It would be a mistake to think that this concern with loss is primarily to do with Macpherson’s decision, made in the mid-1970s, to leave Scotland for Norway; it was there much earlier, and Macpherson seems to have always suffered from a sense of displacement, even when still living in Scotland. ‘”Native land” is something I keep leaving’, he wrote (‘August Evening on Deck’). An early poem is entitled ‘What to Do with the Word “Home”?’ and even the title of his Collected Poems, A Northern Habitat seems to play with this persistent question: was it a home, exactly? Well, it was certainly a habitat.
The pressures of memory, and the question of what happens if one opens that door or keeps it closed, are pervasive in Macpherson’s poetry. Born in Scotland in 1937 on the western island of Arran, moving to Sutherland at the age of 9, later to Edinburgh and then from his mid-30s living in Stavanger in Norway – but forever haunted by memories of Arran and the Scottish Highlands – the underlying themes of home, the nature of home, and the loss of home are crucial drivers of his work. The dynamic modern world of cities, traffic, celebrity, personal ambition is not so much repugnant to his temperament as simply irrelevant. In this he resembles one aspect of an older Scottish poet, Norman MacCaig, who also loved the Highlands, though MacCaig’s edge of mockery and polemic is absent from Macpherson. But those who loved the Scottish Highlands in the 1950s and 60s were in love with a world still traumatised by the 19th century Clearances and the forced emigration of the Gaelic-speaking population, a loss that was still tangible; it created an atmosphere altogether different from that of the urban worlds of Edinburgh and Glasgow, and also from the rural world of the ‘braid Scots’-speaking Lowlands and Borders. So the pervasive tonality of loss and displacement in Macpherson’s poetry, whatever its personal roots, also had a wider application.
As time has gone on, what was earlier concealed in moods of strangeness and estrangement has become more apparent as a conscious conflict between the beauty that so often appears in Macpherson’s writing and the suspicion that beauty can mislead one from the solitude and anxiety that may, after all, be the final reality of
life. But then he knows too that that grim and responsible ‘suspicion’, familiar though it is to anyone with a Calvinist background, may also not be truth-telling. In a later poem, ‘Windows’, he quotes something he had written earlier:
“Windows – without them
the rain’s eloquence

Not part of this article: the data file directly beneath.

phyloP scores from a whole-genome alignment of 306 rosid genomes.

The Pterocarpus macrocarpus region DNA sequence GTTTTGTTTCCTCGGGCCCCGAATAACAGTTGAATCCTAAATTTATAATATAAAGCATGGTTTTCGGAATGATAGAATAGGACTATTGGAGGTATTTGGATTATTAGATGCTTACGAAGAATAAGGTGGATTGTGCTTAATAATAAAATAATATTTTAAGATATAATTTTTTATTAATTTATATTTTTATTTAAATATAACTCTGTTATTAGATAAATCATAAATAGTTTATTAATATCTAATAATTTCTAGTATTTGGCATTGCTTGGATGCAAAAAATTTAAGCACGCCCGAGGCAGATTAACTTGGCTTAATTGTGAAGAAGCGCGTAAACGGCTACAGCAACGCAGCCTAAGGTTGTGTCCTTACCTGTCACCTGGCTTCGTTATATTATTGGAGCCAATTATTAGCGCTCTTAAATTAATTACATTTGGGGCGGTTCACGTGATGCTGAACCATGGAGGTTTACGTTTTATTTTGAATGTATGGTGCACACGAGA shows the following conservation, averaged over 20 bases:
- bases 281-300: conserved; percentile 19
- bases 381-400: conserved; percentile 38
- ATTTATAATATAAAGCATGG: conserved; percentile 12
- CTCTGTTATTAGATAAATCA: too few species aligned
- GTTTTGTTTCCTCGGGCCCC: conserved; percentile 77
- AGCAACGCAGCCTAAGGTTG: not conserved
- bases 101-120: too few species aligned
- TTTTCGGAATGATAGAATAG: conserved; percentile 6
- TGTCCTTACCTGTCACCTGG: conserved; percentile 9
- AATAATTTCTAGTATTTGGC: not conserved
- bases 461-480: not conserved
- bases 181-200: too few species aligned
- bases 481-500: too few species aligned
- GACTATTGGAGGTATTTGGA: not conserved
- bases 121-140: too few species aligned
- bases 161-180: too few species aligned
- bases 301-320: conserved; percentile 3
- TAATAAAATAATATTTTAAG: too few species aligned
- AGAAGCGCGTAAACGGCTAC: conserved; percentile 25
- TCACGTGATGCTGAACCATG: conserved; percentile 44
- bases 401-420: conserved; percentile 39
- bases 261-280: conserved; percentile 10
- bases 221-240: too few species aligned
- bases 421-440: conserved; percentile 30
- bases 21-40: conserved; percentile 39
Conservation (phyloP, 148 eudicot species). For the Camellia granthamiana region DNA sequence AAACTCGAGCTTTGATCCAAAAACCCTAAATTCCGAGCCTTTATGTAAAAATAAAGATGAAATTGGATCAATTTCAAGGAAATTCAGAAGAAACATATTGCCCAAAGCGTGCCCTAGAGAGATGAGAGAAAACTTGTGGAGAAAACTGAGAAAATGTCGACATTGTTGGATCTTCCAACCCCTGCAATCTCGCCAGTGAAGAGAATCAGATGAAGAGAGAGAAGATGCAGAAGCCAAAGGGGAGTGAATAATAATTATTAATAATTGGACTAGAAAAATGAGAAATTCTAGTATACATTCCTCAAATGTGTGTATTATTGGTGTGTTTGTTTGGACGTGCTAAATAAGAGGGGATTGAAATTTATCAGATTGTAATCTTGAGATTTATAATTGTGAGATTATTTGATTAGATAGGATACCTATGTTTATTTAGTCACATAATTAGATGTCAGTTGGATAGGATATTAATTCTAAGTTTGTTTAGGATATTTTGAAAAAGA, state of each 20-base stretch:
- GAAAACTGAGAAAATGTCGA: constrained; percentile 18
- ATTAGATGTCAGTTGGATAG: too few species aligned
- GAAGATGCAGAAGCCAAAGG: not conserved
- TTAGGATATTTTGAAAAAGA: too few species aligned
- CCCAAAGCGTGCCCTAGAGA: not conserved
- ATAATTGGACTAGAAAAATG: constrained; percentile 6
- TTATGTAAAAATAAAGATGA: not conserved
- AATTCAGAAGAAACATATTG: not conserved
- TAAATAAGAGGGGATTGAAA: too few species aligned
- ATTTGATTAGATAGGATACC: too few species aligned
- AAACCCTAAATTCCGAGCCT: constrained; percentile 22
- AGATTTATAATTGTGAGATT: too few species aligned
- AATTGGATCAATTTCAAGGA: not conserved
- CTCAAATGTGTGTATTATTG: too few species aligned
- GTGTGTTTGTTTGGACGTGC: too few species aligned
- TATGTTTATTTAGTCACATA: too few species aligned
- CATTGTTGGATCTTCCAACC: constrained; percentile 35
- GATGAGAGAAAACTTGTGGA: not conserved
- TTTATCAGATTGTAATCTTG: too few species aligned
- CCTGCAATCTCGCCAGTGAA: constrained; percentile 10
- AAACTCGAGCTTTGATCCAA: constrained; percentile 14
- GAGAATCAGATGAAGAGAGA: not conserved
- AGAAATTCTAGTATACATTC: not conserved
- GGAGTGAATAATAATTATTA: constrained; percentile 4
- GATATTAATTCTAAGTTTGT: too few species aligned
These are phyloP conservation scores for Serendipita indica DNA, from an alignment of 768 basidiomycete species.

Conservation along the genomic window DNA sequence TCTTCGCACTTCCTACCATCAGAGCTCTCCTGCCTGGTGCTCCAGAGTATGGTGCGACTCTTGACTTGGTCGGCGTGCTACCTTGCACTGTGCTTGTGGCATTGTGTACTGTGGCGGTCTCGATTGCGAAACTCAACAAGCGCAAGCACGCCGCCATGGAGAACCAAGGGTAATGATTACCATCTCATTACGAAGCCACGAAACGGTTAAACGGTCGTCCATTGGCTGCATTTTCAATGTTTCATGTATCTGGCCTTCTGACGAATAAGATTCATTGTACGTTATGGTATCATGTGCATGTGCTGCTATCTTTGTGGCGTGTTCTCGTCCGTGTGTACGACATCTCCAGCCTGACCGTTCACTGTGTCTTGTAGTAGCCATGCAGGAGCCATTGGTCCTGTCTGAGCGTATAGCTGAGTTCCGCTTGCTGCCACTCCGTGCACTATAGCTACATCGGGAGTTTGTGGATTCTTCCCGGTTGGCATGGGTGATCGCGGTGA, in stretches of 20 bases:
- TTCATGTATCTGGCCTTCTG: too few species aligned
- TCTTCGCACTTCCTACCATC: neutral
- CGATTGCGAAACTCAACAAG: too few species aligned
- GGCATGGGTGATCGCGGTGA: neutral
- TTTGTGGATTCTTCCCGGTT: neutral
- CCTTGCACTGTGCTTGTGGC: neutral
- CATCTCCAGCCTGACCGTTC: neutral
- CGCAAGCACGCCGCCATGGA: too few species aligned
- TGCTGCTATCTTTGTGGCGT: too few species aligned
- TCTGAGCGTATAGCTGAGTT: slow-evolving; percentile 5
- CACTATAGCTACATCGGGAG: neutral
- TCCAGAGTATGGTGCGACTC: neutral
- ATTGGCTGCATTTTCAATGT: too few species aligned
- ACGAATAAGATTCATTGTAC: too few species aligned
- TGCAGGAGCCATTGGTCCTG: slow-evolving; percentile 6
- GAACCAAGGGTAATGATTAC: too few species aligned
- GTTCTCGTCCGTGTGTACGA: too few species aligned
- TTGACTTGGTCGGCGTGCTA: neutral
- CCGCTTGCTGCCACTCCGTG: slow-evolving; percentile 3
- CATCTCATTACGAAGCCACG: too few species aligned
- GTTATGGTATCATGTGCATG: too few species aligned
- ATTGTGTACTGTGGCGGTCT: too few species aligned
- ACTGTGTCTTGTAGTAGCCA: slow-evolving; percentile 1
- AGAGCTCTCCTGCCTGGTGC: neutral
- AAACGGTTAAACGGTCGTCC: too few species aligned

would be wasted on deaf walls” –
and seems to fear that such writing is in danger of being excessively opulent. Opinions will differ, but I find it lovely, and remarkable, and like all beautiful poetry it makes a claim of its own to meaningfulness, beyond its semantic meaning. So too does his quoting it: Macpherson may question it, but he doesn’t want to lose it. Now, however, revisiting it, he sets it beside his dead father’s fury, rapping at the window. Perhaps, we realise, those walls had to learn to be deaf. Perhaps it has been dangerous to have windows. The imagery shifts and adapts as we receive new information.
All his poems, but particularly the later ones I think, require to be considered from several angles in this way. They are no longer so preoccupied with nature, but attempt to put into words nuances of feeling that are on the edge of vanishing, or on the edge of indescribability. The descriptions of nature continue to be as good as in the early work, but now the painful edge of anxiety is less evident. A description of the sea, for instance, when he writes:
a hatchwork of inch-long strokes,
horizon to horizon, drawn by one
immeasurable silent breath.
‘Travelling, to an Old Place’
– indulges the sheer pleasure of beautiful, precise natural description before moving on into what one might call inner nature, the subtler gradations of feeling.
In addition to his original poetry, Macpherson also made a very major contribution to Scottish literature by his work as an editor, both of the quarterly journal Lines Review, which he edited for ten years from 1967 to 1976, along with its accompanying book series, Lines Review Editions, and also of no fewer than three volumes to do with the older Edinburgh poet Robert Garioch. Soon after Garioch’s death in 1981, Macpherson (then still using the name Robin Fulton) edited The Complete Poetical Works of Robert Garioch (1983) published by M. Macdonald and still the best edition of Garioch’s work. In 1986 he produced A Garioch Miscellany, a valuable assortment of reminiscences, letters, book-reviews and editorial opinions that, in the absence of a full biography, remains the best publicly-available source of personal information we have about Garioch. Finally, in 2004, Macpherson edited Garioch’s Collected Poems in an edition published by Birlinn; this, alas, is marred by misprints and, though more accessible, is not entirely trustworthy. (Macpherson tells me, and I believe him, that he is not responsible for these misprints, which are particularly unfortunate as the Birlinn edition is otherwise a handsome volume.)
It is worth drawing attention to the huge amount of work that all this editing of Garioch represented. Garioch was perhaps the most talented of the remarkable post-MacDiarmid generation of Scottish poets (sometimes called the Scottish Renaissance). Most, like the ones I have already mentioned, wrote in English, but because Garioch wrote in ‘braid Scots’ (the language of Burns, a version of ‘English’ not to be confused with Gaelic) his work has been little recognized outside of Scotland itself. He wrote in traditional forms, and much of his best work is translation from classical Greek or Latin; superficially, therefore, his work is quite unlike Macpherson’s. More deeply, however, both men believed passionately in the importance of poetry, and Garioch, a man of great charm and kindness, and very generous to younger writers, was a friend and undoubtedly an inspiration to the young Macpherson. Interestingly, it was in the years following World War II, when Garioch lived in ‘exile’ in London, that he did many of his finest translations, and similarly it was when Macpherson went into ‘exile’ in Norway that he too turned to translation and became, as is well-known, a principal conduit by which the work of major Scandinavian poets including Harry Martinson, Tomas Tranströmer, Kjell Espmark and Olav Hauge have reached the English-speaking world.
These Scandinavian poets are all in their different ways very considerable figures, and translators are often undervalued in relation to the impressive writers they translate. But I hope this brief note will help to keep Robin Fulton Macpherson’s work of translation in balance with his important and often beautiful original work and, more generally, his major contribution to Scottish literature.
D. M. Black